Saturday, December 10, 2011

The Ballad of Knuckles McGraw

The Ballad of Knuckles McGraw
by Lois Peterson
Orca, 2010. 105 pgs. Fiction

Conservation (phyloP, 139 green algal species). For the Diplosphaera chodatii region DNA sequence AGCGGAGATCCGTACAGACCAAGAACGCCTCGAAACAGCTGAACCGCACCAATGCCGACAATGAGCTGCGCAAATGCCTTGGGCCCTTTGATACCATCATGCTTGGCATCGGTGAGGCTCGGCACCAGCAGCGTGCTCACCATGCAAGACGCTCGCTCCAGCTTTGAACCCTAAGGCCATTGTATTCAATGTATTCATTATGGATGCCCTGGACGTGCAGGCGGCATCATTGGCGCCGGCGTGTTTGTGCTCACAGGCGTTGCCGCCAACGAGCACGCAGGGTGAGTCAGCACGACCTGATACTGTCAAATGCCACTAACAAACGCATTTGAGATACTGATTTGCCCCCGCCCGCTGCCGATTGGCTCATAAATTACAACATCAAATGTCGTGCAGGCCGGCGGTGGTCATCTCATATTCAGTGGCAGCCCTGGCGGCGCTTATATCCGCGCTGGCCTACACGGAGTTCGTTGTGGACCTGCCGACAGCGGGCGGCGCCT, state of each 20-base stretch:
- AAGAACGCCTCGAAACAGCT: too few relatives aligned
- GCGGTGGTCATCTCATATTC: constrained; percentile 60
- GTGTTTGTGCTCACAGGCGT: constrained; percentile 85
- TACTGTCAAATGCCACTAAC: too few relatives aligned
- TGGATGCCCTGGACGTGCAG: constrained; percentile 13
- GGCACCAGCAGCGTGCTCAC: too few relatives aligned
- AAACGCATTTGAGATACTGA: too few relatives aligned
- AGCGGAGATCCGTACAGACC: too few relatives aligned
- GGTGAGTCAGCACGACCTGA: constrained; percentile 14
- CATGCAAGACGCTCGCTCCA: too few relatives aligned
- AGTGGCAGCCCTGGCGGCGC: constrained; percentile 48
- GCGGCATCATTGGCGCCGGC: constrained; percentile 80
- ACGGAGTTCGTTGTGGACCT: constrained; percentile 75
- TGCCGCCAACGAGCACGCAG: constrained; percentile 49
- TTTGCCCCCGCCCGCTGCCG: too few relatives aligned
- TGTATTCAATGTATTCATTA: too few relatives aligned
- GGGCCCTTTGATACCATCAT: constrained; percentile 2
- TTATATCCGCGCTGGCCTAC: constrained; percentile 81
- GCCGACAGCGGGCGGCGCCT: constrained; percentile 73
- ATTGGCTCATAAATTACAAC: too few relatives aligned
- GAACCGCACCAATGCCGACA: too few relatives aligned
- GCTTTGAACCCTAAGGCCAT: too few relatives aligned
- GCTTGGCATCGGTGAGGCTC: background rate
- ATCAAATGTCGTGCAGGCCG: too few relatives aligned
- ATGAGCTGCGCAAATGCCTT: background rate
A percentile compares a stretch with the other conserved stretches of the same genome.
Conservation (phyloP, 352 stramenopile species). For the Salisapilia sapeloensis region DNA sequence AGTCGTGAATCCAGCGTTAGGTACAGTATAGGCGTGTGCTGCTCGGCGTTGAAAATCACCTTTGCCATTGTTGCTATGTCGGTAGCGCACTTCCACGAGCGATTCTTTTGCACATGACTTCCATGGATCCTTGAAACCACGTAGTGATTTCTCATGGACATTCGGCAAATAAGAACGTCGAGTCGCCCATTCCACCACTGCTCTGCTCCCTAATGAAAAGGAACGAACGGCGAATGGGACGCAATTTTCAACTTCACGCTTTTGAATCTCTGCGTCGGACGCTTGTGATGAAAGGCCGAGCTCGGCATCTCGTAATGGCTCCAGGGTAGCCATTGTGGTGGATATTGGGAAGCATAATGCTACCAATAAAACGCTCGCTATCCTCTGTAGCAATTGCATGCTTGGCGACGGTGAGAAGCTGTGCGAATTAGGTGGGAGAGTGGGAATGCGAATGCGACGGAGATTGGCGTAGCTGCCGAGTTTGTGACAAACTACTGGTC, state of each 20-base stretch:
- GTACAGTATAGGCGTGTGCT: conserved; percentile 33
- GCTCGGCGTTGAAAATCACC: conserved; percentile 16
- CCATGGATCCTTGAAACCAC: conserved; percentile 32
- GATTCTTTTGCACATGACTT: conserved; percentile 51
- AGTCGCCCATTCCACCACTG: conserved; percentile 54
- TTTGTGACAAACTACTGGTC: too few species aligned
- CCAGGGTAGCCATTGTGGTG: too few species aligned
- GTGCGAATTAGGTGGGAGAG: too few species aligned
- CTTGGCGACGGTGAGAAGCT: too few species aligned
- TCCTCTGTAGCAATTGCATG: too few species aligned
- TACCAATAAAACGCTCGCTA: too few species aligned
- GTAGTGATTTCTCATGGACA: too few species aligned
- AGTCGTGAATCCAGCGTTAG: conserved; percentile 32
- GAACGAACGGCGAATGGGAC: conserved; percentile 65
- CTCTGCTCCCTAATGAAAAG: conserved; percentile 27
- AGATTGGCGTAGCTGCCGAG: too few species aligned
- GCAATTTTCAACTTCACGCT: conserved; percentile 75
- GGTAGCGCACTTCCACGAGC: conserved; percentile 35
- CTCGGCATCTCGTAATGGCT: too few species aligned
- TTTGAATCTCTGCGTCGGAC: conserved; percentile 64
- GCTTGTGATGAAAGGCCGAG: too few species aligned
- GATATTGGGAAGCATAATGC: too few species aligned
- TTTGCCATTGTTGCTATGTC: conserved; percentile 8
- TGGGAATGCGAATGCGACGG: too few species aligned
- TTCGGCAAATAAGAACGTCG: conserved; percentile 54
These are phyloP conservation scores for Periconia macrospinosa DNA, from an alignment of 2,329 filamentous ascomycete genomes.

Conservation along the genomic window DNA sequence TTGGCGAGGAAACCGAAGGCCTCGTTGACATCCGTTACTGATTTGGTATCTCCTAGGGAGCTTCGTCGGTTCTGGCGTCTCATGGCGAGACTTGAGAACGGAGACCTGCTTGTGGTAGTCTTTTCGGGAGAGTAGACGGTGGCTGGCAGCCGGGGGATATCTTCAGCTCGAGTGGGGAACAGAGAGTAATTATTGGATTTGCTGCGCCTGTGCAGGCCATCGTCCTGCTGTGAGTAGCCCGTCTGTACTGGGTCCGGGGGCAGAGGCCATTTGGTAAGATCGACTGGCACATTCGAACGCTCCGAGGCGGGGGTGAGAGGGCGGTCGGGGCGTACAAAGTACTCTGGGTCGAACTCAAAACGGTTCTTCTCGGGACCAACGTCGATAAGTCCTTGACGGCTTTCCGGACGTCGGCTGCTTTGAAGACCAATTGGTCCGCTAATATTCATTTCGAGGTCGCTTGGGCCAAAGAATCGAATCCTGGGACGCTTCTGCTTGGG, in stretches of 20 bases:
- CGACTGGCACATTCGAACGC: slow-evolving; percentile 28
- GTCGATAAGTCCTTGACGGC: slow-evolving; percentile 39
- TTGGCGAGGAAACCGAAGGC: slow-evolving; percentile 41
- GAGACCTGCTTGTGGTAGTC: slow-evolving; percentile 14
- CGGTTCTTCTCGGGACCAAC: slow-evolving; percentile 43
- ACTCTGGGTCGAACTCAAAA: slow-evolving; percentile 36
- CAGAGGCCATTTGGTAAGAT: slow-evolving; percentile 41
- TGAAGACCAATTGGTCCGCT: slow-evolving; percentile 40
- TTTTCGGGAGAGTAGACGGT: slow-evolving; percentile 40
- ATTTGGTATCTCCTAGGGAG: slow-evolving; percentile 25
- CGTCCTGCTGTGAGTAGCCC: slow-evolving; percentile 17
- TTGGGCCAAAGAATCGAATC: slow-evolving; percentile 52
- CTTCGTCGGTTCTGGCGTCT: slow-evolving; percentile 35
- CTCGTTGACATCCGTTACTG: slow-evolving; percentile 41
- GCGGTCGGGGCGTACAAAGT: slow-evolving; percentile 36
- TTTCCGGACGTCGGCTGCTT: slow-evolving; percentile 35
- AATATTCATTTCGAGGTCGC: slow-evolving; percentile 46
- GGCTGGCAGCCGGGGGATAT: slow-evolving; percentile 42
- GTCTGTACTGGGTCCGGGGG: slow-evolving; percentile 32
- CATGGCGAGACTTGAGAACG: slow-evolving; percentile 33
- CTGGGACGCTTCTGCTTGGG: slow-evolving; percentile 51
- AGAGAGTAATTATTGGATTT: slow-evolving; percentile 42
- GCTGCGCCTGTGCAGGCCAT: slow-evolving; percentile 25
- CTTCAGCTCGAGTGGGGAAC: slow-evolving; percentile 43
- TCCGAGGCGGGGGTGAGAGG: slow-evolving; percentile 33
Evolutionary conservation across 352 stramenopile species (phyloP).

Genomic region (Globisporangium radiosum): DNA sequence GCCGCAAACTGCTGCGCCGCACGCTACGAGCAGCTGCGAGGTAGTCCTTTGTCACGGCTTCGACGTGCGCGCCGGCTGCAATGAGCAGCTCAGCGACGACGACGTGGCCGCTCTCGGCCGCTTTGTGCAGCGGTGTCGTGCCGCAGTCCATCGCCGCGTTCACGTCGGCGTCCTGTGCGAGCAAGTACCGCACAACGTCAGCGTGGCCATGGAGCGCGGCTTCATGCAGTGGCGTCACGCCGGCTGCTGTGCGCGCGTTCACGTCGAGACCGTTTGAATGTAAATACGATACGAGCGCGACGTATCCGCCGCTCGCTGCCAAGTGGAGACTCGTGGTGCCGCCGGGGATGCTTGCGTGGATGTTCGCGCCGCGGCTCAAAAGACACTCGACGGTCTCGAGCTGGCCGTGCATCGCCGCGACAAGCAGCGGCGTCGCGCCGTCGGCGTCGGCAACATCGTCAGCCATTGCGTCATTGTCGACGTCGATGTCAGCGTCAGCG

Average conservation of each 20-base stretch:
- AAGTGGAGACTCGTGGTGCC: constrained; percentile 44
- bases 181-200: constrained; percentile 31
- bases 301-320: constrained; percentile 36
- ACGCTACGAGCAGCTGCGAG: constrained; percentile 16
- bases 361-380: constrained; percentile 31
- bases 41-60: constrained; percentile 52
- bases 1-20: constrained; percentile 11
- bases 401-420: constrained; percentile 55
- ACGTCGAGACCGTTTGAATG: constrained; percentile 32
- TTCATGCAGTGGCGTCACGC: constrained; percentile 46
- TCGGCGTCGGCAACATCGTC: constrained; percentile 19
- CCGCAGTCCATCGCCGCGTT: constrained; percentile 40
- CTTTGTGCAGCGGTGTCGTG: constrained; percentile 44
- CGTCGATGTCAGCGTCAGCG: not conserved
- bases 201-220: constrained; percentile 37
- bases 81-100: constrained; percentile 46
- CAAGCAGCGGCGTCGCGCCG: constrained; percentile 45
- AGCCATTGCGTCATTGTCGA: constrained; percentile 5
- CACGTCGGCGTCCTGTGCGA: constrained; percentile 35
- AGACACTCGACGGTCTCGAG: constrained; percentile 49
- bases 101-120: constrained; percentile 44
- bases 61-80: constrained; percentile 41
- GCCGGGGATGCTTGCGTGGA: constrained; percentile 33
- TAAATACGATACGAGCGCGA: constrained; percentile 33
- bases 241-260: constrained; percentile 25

Kevin Mason is sent into foster care when his mother leaves a note in his lunchbox asking someone to take care of him because she can't. As he rides with The Welfare Lady to his new temporary home he sees a boxcar on a passing freight train tagged with the name Knuckles McGraw. He decides to become Knuckles, a lone, singularly self-sufficient cowboy who rides the range on his horse Burlington Northern, camping under the stars and free from the demands and sorrows of real life. In his new place, Joe and Liddy care for him, Breezy (a young girl who has stopped speaking since her parents died), and Ice, a tattooed teenager who is by turns angry with and sympathetic to young Kevin. Lois Peterson's straightforward, tender story of a young boy desperately trying to make a home for himself should speak to children who find themselves in just such a place, and for those wishing to understand what life is like for children abandoned or abused. Kevin's story is enclosed within the passing of two freight trains, and the mostly happy ending he finds is a comfort to the reader and instructive of how we should care for those most vulnerable among us.

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